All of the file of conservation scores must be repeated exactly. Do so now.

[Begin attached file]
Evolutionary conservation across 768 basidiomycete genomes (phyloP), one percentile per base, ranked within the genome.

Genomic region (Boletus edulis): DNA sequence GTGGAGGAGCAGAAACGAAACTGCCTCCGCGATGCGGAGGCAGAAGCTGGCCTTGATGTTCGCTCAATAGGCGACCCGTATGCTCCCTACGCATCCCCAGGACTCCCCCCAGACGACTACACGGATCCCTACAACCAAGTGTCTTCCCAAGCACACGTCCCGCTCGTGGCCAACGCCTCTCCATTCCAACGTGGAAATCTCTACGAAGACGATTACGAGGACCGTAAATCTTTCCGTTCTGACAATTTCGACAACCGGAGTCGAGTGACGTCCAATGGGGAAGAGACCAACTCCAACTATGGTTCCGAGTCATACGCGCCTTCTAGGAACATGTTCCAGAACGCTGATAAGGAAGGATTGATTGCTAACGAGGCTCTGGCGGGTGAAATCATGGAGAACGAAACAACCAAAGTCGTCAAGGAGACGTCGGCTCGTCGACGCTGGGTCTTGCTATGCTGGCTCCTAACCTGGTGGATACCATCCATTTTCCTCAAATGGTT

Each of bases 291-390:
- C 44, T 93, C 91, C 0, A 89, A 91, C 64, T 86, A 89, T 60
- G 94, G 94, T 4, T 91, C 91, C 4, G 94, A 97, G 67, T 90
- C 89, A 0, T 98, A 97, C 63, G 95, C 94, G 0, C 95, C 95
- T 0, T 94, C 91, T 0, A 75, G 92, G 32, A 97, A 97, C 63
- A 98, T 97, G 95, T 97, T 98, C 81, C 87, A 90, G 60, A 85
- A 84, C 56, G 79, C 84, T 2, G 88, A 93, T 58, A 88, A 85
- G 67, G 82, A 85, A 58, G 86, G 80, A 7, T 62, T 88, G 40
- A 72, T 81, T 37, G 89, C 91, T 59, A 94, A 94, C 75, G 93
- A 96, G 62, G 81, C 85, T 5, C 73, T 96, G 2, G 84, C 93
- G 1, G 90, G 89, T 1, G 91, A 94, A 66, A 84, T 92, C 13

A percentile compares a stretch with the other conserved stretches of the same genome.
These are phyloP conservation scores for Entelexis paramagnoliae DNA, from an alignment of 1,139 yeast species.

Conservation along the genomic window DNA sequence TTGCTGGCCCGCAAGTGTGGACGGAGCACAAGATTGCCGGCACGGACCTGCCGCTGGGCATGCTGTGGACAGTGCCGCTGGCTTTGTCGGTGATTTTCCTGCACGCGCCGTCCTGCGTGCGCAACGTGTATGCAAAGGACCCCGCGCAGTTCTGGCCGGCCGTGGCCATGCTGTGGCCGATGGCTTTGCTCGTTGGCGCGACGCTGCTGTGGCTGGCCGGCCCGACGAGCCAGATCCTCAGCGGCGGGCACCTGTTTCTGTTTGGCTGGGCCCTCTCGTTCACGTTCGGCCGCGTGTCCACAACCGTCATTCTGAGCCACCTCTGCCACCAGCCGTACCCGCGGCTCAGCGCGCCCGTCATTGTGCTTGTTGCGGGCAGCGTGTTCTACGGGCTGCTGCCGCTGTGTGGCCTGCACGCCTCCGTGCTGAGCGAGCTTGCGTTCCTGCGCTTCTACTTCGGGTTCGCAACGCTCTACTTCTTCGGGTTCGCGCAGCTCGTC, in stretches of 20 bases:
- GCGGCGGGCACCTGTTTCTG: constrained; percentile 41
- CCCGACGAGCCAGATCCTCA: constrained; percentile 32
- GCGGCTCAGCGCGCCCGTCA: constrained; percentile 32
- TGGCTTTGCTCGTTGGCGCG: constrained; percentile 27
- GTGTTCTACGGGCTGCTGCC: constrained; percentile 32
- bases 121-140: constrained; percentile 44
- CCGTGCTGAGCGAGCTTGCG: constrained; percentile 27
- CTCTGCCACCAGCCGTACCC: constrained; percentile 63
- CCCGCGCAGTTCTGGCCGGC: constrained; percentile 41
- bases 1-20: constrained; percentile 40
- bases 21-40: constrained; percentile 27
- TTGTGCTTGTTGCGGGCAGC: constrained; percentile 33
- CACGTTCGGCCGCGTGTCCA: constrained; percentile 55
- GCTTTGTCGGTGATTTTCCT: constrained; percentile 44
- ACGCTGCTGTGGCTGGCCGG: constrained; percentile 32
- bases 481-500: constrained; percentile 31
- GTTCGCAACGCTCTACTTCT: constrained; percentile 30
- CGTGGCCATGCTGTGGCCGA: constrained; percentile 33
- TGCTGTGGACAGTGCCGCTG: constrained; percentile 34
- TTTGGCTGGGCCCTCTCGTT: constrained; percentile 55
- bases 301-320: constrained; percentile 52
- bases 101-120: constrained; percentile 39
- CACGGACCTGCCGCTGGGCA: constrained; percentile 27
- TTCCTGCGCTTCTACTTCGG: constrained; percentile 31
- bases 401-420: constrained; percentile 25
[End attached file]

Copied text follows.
Evolutionary conservation across 768 basidiomycete genomes (phyloP), one percentile per base, ranked within the genome.

Genomic region (Boletus edulis): DNA sequence GTGGAGGAGCAGAAACGAAACTGCCTCCGCGATGCGGAGGCAGAAGCTGGCCTTGATGTTCGCTCAATAGGCGACCCGTATGCTCCCTACGCATCCCCAGGACTCCCCCCAGACGACTACACGGATCCCTACAACCAAGTGTCTTCCCAAGCACACGTCCCGCTCGTGGCCAACGCCTCTCCATTCCAACGTGGAAATCTCTACGAAGACGATTACGAGGACCGTAAATCTTTCCGTTCTGACAATTTCGACAACCGGAGTCGAGTGACGTCCAATGGGGAAGAGACCAACTCCAACTATGGTTCCGAGTCATACGCGCCTTCTAGGAACATGTTCCAGAACGCTGATAAGGAAGGATTGATTGCTAACGAGGCTCTGGCGGGTGAAATCATGGAGAACGAAACAACCAAAGTCGTCAAGGAGACGTCGGCTCGTCGACGCTGGGTCTTGCTATGCTGGCTCCTAACCTGGTGGATACCATCCATTTTCCTCAAATGGTT

Each of bases 291-390:
- C 44, T 93, C 91, C 0, A 89, A 91, C 64, T 86, A 89, T 60
- G 94, G 94, T 4, T 91, C 91, C 4, G 94, A 97, G 67, T 90
- C 89, A 0, T 98, A 97, C 63, G 95, C 94, G 0, C 95, C 95
- T 0, T 94, C 91, T 0, A 75, G 92, G 32, A 97, A 97, C 63
- A 98, T 97, G 95, T 97, T 98, C 81, C 87, A 90, G 60, A 85
- A 84, C 56, G 79, C 84, T 2, G 88, A 93, T 58, A 88, A 85
- G 67, G 82, A 85, A 58, G 86, G 80, A 7, T 62, T 88, G 40
- A 72, T 81, T 37, G 89, C 91, T 59, A 94, A 94, C 75, G 93
- A 96, G 62, G 81, C 85, T 5, C 73, T 96, G 2, G 84, C 93
- G 1, G 90, G 89, T 1, G 91, A 94, A 66, A 84, T 92, C 13

A percentile compares a stretch with the other conserved stretches of the same genome.
These are phyloP conservation scores for Entelexis paramagnoliae DNA, from an alignment of 1,139 yeast species.

Conservation along the genomic window DNA sequence TTGCTGGCCCGCAAGTGTGGACGGAGCACAAGATTGCCGGCACGGACCTGCCGCTGGGCATGCTGTGGACAGTGCCGCTGGCTTTGTCGGTGATTTTCCTGCACGCGCCGTCCTGCGTGCGCAACGTGTATGCAAAGGACCCCGCGCAGTTCTGGCCGGCCGTGGCCATGCTGTGGCCGATGGCTTTGCTCGTTGGCGCGACGCTGCTGTGGCTGGCCGGCCCGACGAGCCAGATCCTCAGCGGCGGGCACCTGTTTCTGTTTGGCTGGGCCCTCTCGTTCACGTTCGGCCGCGTGTCCACAACCGTCATTCTGAGCCACCTCTGCCACCAGCCGTACCCGCGGCTCAGCGCGCCCGTCATTGTGCTTGTTGCGGGCAGCGTGTTCTACGGGCTGCTGCCGCTGTGTGGCCTGCACGCCTCCGTGCTGAGCGAGCTTGCGTTCCTGCGCTTCTACTTCGGGTTCGCAACGCTCTACTTCTTCGGGTTCGCGCAGCTCGTC, in stretches of 20 bases:
- GCGGCGGGCACCTGTTTCTG: constrained; percentile 41
- CCCGACGAGCCAGATCCTCA: constrained; percentile 32
- GCGGCTCAGCGCGCCCGTCA: constrained; percentile 32
- TGGCTTTGCTCGTTGGCGCG: constrained; percentile 27
- GTGTTCTACGGGCTGCTGCC: constrained; percentile 32
- bases 121-140: constrained; percentile 44
- CCGTGCTGAGCGAGCTTGCG: constrained; percentile 27
- CTCTGCCACCAGCCGTACCC: constrained; percentile 63
- CCCGCGCAGTTCTGGCCGGC: constrained; percentile 41
- bases 1-20: constrained; percentile 40
- bases 21-40: constrained; percentile 27
- TTGTGCTTGTTGCGGGCAGC: constrained; percentile 33
- CACGTTCGGCCGCGTGTCCA: constrained; percentile 55
- GCTTTGTCGGTGATTTTCCT: constrained; percentile 44
- ACGCTGCTGTGGCTGGCCGG: constrained; percentile 32
- bases 481-500: constrained; percentile 31
- GTTCGCAACGCTCTACTTCT: constrained; percentile 30
- CGTGGCCATGCTGTGGCCGA: constrained; percentile 33
- TGCTGTGGACAGTGCCGCTG: constrained; percentile 34
- TTTGGCTGGGCCCTCTCGTT: constrained; percentile 55
- bases 301-320: constrained; percentile 52
- bases 101-120: constrained; percentile 39
- CACGGACCTGCCGCTGGGCA: constrained; percentile 27
- TTCCTGCGCTTCTACTTCGG: constrained; percentile 31
- bases 401-420: constrained; percentile 25